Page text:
Wednesday, March 29, 2006

lights going out and a kick in the balls

"You have to entertain yourself, goddammit! So what if the audience doesn't get on board? You think the audience knows from funny? The audience doesn't know from funny! You have to show them what's funny, and when you entertain yourself, you'll be funny. I know from funny, and you are funny, so show me some fucking funny!"

-My first sketch comedy writing teacher, Cynthia.

It was MST3K and the British Whose Line is it Anyway? that lit the comedy fire under me when I was ninteen. I don't remember how I ended up in Cynthia's class when I was in my early twenties, or why I thought I could be as funny as those guys on TV, but one of the wonderful things about being in your early twenties is not knowing why you shouldn't try to be a funny guy or a rock star or start up a company. With no kids or mortgage, you're not going to fall too hard if you stumble and fall, unless you are spectacularly stupid, in which case stumbling and falling is just Darwin making you his bitch.

Cynthia was one of the toughest teachers I've ever had, sort of like the drill sergeant in Full Metal Jacket, but I learned a lot from her, and if I ever get an award for being funny, she's one of the first people I'll thank.

Cynthia's advice to entertain myself extended well past comedy, and is something I heed whenever I write: "Why aren't you entertaining yourself?! If you're not going to entertain yourself, how can you expect the audience to be entertained?! Get off my fuckin' stage!"

I have written my best work just by hearing Cynthia's voice in my head and doing what she says, but from time to time, though, I start entertaining myself, and chase a red balloon a little too far away from the main point. Example: today, I wrote a news story about finding where your XBox was put together by running its serial number through a program.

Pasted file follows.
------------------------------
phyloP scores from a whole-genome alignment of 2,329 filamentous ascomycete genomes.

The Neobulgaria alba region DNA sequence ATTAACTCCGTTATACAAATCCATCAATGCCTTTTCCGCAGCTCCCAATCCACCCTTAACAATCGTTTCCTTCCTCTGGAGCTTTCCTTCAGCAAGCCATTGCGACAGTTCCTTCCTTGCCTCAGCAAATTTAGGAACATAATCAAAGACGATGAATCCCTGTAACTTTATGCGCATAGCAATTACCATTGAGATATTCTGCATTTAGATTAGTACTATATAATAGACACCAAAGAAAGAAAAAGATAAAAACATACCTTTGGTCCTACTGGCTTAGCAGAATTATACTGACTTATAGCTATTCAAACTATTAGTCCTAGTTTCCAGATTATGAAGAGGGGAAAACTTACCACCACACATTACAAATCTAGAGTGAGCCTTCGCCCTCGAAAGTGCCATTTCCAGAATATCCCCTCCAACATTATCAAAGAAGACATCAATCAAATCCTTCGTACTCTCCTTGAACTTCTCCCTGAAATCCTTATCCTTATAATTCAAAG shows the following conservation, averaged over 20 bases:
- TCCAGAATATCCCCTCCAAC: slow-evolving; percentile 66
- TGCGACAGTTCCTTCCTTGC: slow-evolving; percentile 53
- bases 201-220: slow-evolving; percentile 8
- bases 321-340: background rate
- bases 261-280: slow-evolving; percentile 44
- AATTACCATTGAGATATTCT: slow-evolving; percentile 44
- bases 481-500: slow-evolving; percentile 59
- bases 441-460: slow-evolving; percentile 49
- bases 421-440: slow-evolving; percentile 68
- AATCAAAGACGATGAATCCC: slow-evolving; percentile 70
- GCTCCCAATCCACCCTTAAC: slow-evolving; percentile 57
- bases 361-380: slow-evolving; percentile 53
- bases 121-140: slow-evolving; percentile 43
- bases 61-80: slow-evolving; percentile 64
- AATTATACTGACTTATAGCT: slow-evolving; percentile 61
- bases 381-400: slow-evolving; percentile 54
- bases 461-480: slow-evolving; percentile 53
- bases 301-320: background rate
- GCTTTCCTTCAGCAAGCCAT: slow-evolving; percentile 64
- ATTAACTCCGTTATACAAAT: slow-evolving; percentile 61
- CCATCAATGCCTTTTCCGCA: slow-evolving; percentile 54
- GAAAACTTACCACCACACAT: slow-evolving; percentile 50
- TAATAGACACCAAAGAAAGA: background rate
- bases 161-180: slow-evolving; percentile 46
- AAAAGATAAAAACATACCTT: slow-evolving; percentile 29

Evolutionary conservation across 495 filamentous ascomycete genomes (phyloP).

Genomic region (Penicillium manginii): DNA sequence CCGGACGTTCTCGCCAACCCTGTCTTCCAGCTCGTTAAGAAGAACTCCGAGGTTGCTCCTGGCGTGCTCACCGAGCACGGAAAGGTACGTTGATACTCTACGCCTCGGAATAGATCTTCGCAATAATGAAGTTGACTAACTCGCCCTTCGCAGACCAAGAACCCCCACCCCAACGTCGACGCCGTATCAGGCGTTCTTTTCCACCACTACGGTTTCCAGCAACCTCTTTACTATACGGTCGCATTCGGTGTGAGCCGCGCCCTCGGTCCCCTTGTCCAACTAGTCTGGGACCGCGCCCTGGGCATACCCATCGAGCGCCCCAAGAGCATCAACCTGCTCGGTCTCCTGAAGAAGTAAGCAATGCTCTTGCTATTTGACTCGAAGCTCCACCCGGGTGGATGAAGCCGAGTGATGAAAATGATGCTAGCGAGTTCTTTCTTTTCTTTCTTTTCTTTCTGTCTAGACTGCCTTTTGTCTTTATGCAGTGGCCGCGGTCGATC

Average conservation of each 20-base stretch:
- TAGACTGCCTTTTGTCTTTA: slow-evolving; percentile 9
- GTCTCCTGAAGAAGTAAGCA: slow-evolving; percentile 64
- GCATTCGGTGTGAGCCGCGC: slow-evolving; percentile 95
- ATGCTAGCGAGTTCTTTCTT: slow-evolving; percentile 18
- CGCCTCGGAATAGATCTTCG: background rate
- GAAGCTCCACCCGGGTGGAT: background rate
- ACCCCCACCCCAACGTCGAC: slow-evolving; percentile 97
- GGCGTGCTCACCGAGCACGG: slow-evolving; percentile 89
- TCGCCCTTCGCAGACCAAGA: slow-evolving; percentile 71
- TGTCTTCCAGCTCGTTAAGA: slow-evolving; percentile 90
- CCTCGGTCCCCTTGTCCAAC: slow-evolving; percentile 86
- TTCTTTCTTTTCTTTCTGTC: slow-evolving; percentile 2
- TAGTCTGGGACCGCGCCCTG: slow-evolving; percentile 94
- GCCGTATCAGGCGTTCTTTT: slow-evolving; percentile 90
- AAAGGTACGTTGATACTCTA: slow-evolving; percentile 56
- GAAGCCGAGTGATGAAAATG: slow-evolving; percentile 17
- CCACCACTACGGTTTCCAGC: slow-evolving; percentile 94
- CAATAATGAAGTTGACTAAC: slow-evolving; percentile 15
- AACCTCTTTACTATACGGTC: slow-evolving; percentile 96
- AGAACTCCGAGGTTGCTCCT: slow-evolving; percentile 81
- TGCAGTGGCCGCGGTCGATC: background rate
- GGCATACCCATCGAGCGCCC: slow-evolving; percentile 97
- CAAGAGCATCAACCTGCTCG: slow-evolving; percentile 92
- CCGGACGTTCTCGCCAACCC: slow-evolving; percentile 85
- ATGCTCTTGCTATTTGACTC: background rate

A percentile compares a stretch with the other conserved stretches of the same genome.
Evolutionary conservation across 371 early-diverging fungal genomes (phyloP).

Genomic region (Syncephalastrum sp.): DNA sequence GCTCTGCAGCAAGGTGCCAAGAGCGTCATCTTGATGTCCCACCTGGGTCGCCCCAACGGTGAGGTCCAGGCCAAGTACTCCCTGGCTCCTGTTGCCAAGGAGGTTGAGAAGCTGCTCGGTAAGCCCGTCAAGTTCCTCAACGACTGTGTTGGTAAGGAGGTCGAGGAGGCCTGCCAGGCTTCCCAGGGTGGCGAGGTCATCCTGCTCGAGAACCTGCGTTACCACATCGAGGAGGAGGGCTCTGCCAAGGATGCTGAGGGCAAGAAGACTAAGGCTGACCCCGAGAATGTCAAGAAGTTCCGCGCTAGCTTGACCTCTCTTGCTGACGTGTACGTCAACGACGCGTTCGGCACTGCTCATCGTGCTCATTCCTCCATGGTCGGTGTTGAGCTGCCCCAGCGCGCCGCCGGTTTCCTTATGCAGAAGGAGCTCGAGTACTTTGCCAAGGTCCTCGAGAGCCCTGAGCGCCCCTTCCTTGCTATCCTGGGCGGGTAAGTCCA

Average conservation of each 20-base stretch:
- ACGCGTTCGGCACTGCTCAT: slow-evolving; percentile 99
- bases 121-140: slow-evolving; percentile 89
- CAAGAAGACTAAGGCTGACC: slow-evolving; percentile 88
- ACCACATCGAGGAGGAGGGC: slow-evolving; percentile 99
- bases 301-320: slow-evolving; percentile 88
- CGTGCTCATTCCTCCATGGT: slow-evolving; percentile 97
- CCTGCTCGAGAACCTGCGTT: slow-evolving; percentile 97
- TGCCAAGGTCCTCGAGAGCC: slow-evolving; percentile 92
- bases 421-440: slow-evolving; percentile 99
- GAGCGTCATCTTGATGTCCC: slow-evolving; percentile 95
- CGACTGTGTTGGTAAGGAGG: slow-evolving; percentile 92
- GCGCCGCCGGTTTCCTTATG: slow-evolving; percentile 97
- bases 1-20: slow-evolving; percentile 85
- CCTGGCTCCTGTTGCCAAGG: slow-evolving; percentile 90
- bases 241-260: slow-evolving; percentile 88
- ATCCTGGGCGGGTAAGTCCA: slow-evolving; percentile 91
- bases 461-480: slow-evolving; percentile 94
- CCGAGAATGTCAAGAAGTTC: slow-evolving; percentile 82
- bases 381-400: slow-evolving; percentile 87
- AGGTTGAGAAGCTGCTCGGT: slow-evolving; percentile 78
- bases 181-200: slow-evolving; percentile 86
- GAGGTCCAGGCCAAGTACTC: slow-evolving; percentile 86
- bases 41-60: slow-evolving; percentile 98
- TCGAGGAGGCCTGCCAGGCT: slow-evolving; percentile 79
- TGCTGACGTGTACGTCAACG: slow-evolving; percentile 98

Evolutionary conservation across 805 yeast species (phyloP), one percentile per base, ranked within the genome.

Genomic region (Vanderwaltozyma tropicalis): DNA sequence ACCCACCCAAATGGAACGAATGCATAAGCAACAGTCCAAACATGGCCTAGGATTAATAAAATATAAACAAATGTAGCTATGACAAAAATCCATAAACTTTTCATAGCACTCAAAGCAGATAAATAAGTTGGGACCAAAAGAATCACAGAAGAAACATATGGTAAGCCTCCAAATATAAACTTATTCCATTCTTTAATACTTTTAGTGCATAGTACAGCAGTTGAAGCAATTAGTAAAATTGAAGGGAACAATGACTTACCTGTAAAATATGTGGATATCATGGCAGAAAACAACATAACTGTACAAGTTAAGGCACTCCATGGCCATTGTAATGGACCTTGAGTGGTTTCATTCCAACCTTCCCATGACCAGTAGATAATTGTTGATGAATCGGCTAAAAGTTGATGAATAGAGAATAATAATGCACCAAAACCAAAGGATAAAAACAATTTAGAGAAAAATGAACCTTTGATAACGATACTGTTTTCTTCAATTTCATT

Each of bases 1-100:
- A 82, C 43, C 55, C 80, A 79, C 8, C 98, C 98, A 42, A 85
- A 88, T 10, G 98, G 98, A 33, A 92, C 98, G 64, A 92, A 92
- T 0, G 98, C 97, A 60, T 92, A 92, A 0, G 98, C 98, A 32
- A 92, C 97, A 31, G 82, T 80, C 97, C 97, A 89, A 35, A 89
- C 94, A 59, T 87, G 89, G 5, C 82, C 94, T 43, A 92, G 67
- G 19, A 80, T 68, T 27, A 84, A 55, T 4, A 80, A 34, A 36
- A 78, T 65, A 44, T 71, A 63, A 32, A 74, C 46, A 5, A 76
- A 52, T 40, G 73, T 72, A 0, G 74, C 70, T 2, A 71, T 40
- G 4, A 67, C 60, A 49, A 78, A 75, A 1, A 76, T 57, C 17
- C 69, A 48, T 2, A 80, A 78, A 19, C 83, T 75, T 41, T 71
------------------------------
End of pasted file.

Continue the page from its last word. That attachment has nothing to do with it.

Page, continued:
It wasn't a particularly good story (yeah, you can find out where your Xbox came from. Big Deal.) so I asked myself, "Hey, where did my Xbox come from?"

I . . . found out that it came from a tiny little village in Chile, where it longed to play accordion in a J.Geils cover band, before its parents joined a cult and fled the country to Indonesia where they were mass-married under a full moon in 1992.

Following a little-publicized coup in 1998 that saw the cult's charismatic leader vanish with all the cult's assets, my Xbox's parents paid a smuggler 27000 bhat to put it on a container ship for America, where they hoped it would have a better life.

That's just the start of the story of my Xbox's imagined life (that easily could have gone on for another fifteen hundred words) but it's got little to do with the actual news. I left it up anyway.

A wonderful part of being 33 and writing in this medium, though, is chasing the Red Balloon a little too far down the street, falling into the gutter and scraping your knees, but dodging Darwin just before you feel his icy hand upon you.

Thanks, Cynthia.


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